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Colorimetric Detection of Dengue by Single Tube Reverse-Transcription-Loop-Mediated Isothermal Amplification

  • Yee-Ling Lau ,

    Contributed equally to this work with: Yee-Ling Lau, Meng-Yee Lai

    lauyeeling@um.edu.my

    Affiliation Tropical Infectious Diseases Research and Education Centre (TIDREC), Department of Parasitology, Faculty of Medicine, University of Malaya, 50603, Kuala Lumpur, Malaysia

  • Meng-Yee Lai ,

    Contributed equally to this work with: Yee-Ling Lau, Meng-Yee Lai

    Affiliation Tropical Infectious Diseases Research and Education Centre (TIDREC), Department of Parasitology, Faculty of Medicine, University of Malaya, 50603, Kuala Lumpur, Malaysia

  • Boon-Teong Teoh,

    Affiliation Tropical Infectious Diseases Research and Education Center (TIDREC), Department of Medical Microbiology, Faculty of Medicine, University of Malaya, 50603, Kuala Lumpur, Malaysia

  • Juraina Abd-Jamil,

    Affiliation Tropical Infectious Diseases Research and Education Center (TIDREC), Department of Medical Microbiology, Faculty of Medicine, University of Malaya, 50603, Kuala Lumpur, Malaysia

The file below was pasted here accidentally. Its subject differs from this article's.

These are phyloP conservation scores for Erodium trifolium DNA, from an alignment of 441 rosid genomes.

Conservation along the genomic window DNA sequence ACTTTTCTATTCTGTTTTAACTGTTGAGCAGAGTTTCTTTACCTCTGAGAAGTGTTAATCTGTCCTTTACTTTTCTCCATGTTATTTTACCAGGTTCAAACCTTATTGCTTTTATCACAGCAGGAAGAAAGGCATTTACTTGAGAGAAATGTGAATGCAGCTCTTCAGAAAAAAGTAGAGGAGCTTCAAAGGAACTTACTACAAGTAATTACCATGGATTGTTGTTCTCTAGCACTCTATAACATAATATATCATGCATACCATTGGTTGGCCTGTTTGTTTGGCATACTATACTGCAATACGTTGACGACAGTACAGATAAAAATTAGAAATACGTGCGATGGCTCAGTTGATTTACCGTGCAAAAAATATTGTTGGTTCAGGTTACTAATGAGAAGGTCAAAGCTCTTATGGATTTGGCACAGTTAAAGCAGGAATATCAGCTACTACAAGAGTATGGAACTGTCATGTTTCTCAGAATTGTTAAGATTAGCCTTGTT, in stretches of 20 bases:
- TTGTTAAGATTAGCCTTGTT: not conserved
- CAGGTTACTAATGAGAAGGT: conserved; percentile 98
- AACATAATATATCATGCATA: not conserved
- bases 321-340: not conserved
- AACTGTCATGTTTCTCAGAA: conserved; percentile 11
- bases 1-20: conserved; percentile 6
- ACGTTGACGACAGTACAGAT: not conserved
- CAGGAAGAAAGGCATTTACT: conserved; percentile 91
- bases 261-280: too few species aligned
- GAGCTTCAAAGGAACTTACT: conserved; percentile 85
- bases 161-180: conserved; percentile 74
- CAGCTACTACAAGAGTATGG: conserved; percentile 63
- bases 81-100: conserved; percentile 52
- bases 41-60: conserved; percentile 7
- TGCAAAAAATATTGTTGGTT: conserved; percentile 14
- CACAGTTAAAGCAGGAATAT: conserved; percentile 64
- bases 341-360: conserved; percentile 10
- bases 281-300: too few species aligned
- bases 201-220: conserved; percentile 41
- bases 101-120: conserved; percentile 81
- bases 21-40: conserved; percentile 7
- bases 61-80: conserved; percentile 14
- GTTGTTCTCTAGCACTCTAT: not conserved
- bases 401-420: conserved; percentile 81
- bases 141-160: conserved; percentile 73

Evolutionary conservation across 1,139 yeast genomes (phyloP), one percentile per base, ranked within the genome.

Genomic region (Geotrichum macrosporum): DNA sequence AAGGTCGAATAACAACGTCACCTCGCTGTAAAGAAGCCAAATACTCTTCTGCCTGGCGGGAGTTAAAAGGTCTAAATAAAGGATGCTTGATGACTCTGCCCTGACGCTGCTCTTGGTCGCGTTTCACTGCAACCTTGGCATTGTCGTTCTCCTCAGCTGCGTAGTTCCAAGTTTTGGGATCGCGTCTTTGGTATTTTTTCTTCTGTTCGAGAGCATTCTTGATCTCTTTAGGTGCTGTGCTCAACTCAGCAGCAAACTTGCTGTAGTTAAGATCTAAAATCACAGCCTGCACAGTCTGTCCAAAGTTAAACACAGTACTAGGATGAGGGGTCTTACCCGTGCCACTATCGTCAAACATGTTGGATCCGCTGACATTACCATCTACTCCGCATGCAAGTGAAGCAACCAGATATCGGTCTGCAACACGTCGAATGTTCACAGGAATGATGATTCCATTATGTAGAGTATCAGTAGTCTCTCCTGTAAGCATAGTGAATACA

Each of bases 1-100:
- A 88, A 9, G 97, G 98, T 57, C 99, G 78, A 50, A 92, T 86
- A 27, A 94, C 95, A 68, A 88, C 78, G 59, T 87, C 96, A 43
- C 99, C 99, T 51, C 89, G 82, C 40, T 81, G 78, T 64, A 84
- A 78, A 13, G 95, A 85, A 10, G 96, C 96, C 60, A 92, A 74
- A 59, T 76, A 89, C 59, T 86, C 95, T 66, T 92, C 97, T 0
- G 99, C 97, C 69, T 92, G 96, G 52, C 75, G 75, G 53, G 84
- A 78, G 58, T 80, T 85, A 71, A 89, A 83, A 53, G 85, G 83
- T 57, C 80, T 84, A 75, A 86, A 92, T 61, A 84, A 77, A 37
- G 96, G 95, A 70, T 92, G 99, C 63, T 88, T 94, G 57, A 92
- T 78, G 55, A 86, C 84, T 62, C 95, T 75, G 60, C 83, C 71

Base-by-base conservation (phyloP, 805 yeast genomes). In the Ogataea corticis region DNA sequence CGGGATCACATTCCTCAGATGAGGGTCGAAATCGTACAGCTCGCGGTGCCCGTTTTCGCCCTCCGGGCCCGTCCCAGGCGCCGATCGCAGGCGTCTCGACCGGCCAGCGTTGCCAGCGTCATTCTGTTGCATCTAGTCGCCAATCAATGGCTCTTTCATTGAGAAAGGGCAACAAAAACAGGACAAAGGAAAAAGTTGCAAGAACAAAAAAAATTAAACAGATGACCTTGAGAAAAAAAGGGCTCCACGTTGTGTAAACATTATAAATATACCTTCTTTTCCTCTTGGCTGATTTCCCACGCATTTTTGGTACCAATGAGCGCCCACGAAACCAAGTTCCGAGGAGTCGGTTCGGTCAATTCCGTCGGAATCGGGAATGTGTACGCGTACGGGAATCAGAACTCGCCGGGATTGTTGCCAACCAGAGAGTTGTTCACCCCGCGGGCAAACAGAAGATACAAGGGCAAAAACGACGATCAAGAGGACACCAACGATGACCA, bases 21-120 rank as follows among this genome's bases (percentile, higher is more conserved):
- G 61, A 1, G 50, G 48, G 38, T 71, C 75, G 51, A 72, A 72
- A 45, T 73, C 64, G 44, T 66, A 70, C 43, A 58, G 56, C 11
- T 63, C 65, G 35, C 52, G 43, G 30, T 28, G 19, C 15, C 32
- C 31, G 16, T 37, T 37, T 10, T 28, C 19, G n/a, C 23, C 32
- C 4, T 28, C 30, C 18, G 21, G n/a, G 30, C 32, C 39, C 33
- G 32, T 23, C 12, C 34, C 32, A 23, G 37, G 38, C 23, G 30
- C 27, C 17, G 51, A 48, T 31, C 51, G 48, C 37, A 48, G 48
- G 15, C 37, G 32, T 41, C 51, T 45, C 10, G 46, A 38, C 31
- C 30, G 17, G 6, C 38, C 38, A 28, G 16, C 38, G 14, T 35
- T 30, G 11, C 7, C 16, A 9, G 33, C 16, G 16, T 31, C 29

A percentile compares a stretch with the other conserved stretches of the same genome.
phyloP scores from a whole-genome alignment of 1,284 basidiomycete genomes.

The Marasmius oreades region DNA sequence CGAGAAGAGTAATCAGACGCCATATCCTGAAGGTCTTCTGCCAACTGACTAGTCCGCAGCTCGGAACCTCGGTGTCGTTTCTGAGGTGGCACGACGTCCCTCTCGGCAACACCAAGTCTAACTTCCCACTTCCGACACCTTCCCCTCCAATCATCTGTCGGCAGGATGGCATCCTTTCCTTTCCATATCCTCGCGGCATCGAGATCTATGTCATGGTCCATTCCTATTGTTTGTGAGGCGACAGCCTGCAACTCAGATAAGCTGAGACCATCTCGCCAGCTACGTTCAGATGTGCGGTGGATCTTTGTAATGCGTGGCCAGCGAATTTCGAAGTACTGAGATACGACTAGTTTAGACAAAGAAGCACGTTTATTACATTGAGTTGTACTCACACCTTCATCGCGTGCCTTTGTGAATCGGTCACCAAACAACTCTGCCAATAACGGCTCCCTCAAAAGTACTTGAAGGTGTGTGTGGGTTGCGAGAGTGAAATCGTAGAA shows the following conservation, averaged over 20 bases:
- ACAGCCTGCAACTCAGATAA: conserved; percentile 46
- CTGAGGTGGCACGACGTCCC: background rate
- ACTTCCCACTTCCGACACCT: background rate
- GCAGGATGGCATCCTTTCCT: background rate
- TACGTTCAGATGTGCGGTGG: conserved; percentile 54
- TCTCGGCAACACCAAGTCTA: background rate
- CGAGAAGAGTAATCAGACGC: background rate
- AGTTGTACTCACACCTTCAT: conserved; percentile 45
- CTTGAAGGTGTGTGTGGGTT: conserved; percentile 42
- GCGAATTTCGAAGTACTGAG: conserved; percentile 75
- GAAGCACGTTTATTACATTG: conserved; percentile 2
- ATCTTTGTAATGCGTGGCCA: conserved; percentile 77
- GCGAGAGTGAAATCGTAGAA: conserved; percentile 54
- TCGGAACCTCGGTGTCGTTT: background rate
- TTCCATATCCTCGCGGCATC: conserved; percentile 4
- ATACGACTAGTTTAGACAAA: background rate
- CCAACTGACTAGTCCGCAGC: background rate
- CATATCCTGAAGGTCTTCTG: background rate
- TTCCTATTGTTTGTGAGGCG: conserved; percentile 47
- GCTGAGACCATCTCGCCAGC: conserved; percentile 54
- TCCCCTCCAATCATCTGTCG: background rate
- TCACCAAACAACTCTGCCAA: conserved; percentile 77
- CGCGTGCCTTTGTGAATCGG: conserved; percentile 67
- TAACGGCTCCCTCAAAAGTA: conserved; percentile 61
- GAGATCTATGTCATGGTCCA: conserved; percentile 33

• Jefree Johari,

    Affiliation Tropical Infectious Diseases Research and Education Center (TIDREC), Department of Medical Microbiology, Faculty of Medicine, University of Malaya, 50603, Kuala Lumpur, Malaysia

  • Sing-Sin Sam,

    Affiliation Tropical Infectious Diseases Research and Education Center (TIDREC), Department of Medical Microbiology, Faculty of Medicine, University of Malaya, 50603, Kuala Lumpur, Malaysia

  • Kim-Kee Tan,

    Affiliation Tropical Infectious Diseases Research and Education Center (TIDREC), Department of Medical Microbiology, Faculty of Medicine, University of Malaya, 50603, Kuala Lumpur, Malaysia

  • Sazaly AbuBakar

    Affiliation Tropical Infectious Diseases Research and Education Center (TIDREC), Department of Medical Microbiology, Faculty of Medicine, University of Malaya, 50603, Kuala Lumpur, Malaysia

Colorimetric Detection of Dengue by Single Tube Reverse-Transcription-Loop-Mediated Isothermal Amplification